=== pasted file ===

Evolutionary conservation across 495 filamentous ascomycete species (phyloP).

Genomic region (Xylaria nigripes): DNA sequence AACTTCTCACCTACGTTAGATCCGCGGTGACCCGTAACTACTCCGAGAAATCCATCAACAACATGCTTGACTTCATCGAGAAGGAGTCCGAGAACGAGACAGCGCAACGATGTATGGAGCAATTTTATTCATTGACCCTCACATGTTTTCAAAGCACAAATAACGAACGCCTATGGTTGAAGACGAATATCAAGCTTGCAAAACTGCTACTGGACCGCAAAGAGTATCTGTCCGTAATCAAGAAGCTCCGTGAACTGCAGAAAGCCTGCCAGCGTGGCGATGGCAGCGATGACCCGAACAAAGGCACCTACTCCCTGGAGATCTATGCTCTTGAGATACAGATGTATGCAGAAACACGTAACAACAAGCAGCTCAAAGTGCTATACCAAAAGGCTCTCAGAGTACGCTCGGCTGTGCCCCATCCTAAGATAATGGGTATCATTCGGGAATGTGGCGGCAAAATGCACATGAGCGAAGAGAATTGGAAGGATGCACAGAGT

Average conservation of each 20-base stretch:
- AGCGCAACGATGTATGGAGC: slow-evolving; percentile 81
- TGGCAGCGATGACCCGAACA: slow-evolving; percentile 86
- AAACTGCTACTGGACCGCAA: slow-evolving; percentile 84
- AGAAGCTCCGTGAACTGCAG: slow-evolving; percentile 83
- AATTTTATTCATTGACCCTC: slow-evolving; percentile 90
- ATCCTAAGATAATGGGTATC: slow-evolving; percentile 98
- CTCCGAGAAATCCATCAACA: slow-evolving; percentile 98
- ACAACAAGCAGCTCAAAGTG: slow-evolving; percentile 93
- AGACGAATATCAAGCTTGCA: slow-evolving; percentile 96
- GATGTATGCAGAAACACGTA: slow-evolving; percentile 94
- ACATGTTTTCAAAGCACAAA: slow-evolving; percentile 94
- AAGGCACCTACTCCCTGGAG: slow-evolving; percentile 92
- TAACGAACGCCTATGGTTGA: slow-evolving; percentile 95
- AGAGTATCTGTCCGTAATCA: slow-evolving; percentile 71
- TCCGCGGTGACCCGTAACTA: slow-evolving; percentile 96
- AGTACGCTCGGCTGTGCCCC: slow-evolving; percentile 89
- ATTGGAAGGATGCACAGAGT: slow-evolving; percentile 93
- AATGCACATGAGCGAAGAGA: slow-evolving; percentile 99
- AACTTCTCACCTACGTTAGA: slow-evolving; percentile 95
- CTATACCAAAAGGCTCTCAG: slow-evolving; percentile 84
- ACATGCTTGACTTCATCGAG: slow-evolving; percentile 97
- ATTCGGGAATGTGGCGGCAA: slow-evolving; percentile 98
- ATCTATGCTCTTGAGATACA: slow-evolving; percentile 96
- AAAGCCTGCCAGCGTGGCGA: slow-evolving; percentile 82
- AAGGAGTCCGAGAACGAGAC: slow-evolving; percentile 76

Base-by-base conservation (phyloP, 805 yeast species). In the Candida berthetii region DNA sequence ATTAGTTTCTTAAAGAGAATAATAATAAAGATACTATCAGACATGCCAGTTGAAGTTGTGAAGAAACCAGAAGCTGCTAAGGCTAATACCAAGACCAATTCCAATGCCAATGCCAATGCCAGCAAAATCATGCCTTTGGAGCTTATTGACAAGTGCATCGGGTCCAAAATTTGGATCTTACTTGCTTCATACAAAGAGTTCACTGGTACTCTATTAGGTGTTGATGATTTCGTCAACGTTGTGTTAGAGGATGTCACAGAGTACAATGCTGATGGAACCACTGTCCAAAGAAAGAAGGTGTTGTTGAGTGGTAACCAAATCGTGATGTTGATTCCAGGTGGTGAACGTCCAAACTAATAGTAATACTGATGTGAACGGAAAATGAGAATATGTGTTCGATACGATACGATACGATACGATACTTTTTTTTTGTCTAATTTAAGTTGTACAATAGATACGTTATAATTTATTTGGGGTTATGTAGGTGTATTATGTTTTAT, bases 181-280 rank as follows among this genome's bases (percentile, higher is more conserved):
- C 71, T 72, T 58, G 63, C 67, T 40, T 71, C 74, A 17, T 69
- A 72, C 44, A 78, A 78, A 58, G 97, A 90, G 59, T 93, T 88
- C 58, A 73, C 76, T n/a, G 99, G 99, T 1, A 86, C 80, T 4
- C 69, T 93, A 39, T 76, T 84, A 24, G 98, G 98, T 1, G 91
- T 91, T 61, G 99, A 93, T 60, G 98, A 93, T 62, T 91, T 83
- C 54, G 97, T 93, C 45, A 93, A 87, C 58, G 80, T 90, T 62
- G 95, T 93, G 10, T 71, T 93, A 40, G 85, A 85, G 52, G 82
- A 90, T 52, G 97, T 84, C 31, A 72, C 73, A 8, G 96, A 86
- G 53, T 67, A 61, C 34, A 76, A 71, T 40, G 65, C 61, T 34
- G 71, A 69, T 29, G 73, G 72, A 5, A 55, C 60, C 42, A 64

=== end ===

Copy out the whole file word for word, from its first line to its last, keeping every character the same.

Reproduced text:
Evolutionary conservation across 495 filamentous ascomycete species (phyloP).

Genomic region (Xylaria nigripes): DNA sequence AACTTCTCACCTACGTTAGATCCGCGGTGACCCGTAACTACTCCGAGAAATCCATCAACAACATGCTTGACTTCATCGAGAAGGAGTCCGAGAACGAGACAGCGCAACGATGTATGGAGCAATTTTATTCATTGACCCTCACATGTTTTCAAAGCACAAATAACGAACGCCTATGGTTGAAGACGAATATCAAGCTTGCAAAACTGCTACTGGACCGCAAAGAGTATCTGTCCGTAATCAAGAAGCTCCGTGAACTGCAGAAAGCCTGCCAGCGTGGCGATGGCAGCGATGACCCGAACAAAGGCACCTACTCCCTGGAGATCTATGCTCTTGAGATACAGATGTATGCAGAAACACGTAACAACAAGCAGCTCAAAGTGCTATACCAAAAGGCTCTCAGAGTACGCTCGGCTGTGCCCCATCCTAAGATAATGGGTATCATTCGGGAATGTGGCGGCAAAATGCACATGAGCGAAGAGAATTGGAAGGATGCACAGAGT

Average conservation of each 20-base stretch:
- AGCGCAACGATGTATGGAGC: slow-evolving; percentile 81
- TGGCAGCGATGACCCGAACA: slow-evolving; percentile 86
- AAACTGCTACTGGACCGCAA: slow-evolving; percentile 84
- AGAAGCTCCGTGAACTGCAG: slow-evolving; percentile 83
- AATTTTATTCATTGACCCTC: slow-evolving; percentile 90
- ATCCTAAGATAATGGGTATC: slow-evolving; percentile 98
- CTCCGAGAAATCCATCAACA: slow-evolving; percentile 98
- ACAACAAGCAGCTCAAAGTG: slow-evolving; percentile 93
- AGACGAATATCAAGCTTGCA: slow-evolving; percentile 96
- GATGTATGCAGAAACACGTA: slow-evolving; percentile 94
- ACATGTTTTCAAAGCACAAA: slow-evolving; percentile 94
- AAGGCACCTACTCCCTGGAG: slow-evolving; percentile 92
- TAACGAACGCCTATGGTTGA: slow-evolving; percentile 95
- AGAGTATCTGTCCGTAATCA: slow-evolving; percentile 71
- TCCGCGGTGACCCGTAACTA: slow-evolving; percentile 96
- AGTACGCTCGGCTGTGCCCC: slow-evolving; percentile 89
- ATTGGAAGGATGCACAGAGT: slow-evolving; percentile 93
- AATGCACATGAGCGAAGAGA: slow-evolving; percentile 99
- AACTTCTCACCTACGTTAGA: slow-evolving; percentile 95
- CTATACCAAAAGGCTCTCAG: slow-evolving; percentile 84
- ACATGCTTGACTTCATCGAG: slow-evolving; percentile 97
- ATTCGGGAATGTGGCGGCAA: slow-evolving; percentile 98
- ATCTATGCTCTTGAGATACA: slow-evolving; percentile 96
- AAAGCCTGCCAGCGTGGCGA: slow-evolving; percentile 82
- AAGGAGTCCGAGAACGAGAC: slow-evolving; percentile 76

Base-by-base conservation (phyloP, 805 yeast species). In the Candida berthetii region DNA sequence ATTAGTTTCTTAAAGAGAATAATAATAAAGATACTATCAGACATGCCAGTTGAAGTTGTGAAGAAACCAGAAGCTGCTAAGGCTAATACCAAGACCAATTCCAATGCCAATGCCAATGCCAGCAAAATCATGCCTTTGGAGCTTATTGACAAGTGCATCGGGTCCAAAATTTGGATCTTACTTGCTTCATACAAAGAGTTCACTGGTACTCTATTAGGTGTTGATGATTTCGTCAACGTTGTGTTAGAGGATGTCACAGAGTACAATGCTGATGGAACCACTGTCCAAAGAAAGAAGGTGTTGTTGAGTGGTAACCAAATCGTGATGTTGATTCCAGGTGGTGAACGTCCAAACTAATAGTAATACTGATGTGAACGGAAAATGAGAATATGTGTTCGATACGATACGATACGATACGATACTTTTTTTTTGTCTAATTTAAGTTGTACAATAGATACGTTATAATTTATTTGGGGTTATGTAGGTGTATTATGTTTTAT, bases 181-280 rank as follows among this genome's bases (percentile, higher is more conserved):
- C 71, T 72, T 58, G 63, C 67, T 40, T 71, C 74, A 17, T 69
- A 72, C 44, A 78, A 78, A 58, G 97, A 90, G 59, T 93, T 88
- C 58, A 73, C 76, T n/a, G 99, G 99, T 1, A 86, C 80, T 4
- C 69, T 93, A 39, T 76, T 84, A 24, G 98, G 98, T 1, G 91
- T 91, T 61, G 99, A 93, T 60, G 98, A 93, T 62, T 91, T 83
- C 54, G 97, T 93, C 45, A 93, A 87, C 58, G 80, T 90, T 62
- G 95, T 93, G 10, T 71, T 93, A 40, G 85, A 85, G 52, G 82
- A 90, T 52, G 97, T 84, C 31, A 72, C 73, A 8, G 96, A 86
- G 53, T 67, A 61, C 34, A 76, A 71, T 40, G 65, C 61, T 34
- G 71, A 69, T 29, G 73, G 72, A 5, A 55, C 60, C 42, A 64